Oct 14 2007

CAN PENGUINS FLY?

Published by at 2:23 pm under climate crisis,floods,gnus

Not if you’re watching.

These documentary film-makers went to great expense to prove the point:

Do Pinguins Fly?

You can find the film at iFilm.

Flying might be the answer.

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Photo: Arthur Morris – Corbis

Do gnus fly?
What do gnus do?
Jumana Farouky of Time tells us that because of the climate crisis “there’s bad news for gnus:”

More than a million wildebeest — also known as gnus — crossing from the Serengeti in Tanzania to Kenya’s Masai Mara National Reserve and then back again in the search of fresh grass makes for some dramatic action shots, as massive herds travel across the plains before plunging into the Mara River to swim to greener pastures …

This time, piles of wildebeest carcasses line the riverbanks, after 10,000 of the animals drowned trying to cross the Mara at the start of their journey back east to the Serengeti …

The Mara River was especially high this year, after the heavy rains that flooded parts of Africa, killing hundreds of people and uprooting thousands more. Climatologists are pointing to the downpours as proof that predictions that Africa will suffer the most from global warming and climate change are already coming true. The human toll is what makes all the headlines, but the consequences for Africa’s wildlife is just as drastic.

Floods. And more floods. Sorry to repeat myself but … according to James Copnall of the BBC the Ivory Coast town of Grand Lahou is sinking.

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Ivory Coast Lighthouse – Photo: BBC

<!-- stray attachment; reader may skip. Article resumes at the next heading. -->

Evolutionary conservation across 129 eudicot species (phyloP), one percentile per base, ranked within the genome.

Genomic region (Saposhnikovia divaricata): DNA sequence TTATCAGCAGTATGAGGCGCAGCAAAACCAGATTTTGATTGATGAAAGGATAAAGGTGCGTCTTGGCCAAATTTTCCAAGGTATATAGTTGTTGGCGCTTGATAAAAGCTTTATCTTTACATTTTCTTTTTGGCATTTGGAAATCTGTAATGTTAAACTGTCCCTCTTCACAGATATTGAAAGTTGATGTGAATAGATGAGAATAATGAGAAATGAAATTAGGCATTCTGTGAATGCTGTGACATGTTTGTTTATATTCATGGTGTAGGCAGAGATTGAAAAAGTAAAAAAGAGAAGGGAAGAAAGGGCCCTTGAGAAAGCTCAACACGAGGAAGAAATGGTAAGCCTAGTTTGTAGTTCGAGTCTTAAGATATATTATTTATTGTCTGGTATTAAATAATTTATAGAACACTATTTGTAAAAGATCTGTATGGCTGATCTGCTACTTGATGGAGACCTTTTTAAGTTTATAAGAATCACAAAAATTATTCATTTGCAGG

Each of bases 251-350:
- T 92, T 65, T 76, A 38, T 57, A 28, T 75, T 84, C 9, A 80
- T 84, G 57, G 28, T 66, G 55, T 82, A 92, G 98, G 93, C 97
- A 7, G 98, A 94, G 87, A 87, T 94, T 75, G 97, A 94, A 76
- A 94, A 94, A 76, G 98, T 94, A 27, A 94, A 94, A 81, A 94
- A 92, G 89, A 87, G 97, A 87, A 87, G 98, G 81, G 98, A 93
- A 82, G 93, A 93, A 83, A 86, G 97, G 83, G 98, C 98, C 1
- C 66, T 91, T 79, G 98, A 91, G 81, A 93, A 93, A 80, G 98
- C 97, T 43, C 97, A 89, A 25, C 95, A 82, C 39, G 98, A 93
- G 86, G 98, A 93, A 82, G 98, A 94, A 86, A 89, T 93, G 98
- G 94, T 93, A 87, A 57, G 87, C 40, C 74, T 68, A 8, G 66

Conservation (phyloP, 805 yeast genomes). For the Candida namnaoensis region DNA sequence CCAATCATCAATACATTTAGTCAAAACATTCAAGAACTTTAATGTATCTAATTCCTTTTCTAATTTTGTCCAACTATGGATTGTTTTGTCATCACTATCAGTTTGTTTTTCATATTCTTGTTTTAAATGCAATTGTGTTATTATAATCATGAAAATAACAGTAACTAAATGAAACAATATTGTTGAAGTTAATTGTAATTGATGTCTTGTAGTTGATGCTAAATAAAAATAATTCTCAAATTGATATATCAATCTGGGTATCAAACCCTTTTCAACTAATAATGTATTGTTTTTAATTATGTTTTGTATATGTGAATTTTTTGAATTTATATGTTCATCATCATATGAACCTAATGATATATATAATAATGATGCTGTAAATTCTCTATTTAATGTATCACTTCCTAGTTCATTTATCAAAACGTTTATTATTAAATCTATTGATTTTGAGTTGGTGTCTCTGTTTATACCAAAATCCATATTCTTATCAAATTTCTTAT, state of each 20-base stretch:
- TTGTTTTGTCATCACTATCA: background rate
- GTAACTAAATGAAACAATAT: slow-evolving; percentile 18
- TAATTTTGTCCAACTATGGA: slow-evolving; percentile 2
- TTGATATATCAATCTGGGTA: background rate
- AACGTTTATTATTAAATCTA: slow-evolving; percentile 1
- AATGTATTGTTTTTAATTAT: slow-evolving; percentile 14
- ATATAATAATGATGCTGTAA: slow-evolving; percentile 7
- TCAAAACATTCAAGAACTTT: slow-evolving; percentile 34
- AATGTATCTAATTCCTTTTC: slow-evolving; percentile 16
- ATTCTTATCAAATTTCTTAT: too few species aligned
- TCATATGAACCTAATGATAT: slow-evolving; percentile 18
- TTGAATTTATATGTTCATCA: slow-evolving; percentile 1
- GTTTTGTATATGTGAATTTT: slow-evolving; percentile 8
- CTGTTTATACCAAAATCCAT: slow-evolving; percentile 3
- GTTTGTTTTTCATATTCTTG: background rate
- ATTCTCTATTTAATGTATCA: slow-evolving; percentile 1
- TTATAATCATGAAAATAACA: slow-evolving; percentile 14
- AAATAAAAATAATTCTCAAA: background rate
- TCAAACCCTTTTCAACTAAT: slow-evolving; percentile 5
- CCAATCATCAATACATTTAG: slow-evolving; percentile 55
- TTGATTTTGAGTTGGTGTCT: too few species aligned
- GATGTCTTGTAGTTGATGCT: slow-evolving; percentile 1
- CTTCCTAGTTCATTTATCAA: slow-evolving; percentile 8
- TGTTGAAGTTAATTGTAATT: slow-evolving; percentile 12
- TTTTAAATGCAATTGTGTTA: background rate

Once one of the first points of contact between Africans and the French in what is now Ivory Coast, Grand Lahou is threatened by a combination of climate change and other factors.

Some predict the town will be completely under water within 10 years, and it is widely accepted it is doomed unless drastic action is taken …

According to Guillaume Za-Bi, a senior scientist at the Ivorian Ministry of the Environment, the uncontrolled mouth of the river Bandama is attacking the town from behind, while the sea is eroding it from the front.

It is a complicated problem, and one for which it seems global warming is at least partly responsible.

“Climate change is one of the reasons for what we can locally see in Grand Lahou,” Mr Za-Bi explains.

Paging Noah! Anybody out there IM’ing the man? Got his cell number on speed dial? Flooding elsewhere in Africa:

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Log Canoe, Lira Uganda – Photo: Anony Njunga – Reuters

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Flood – Budalangi in W. Kenya – Photo: EPA

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Flood, N.E. Ghana – Photo: Jane Hahn, EPA




Can Penguins Fly? Not yet, but we’re practicing.

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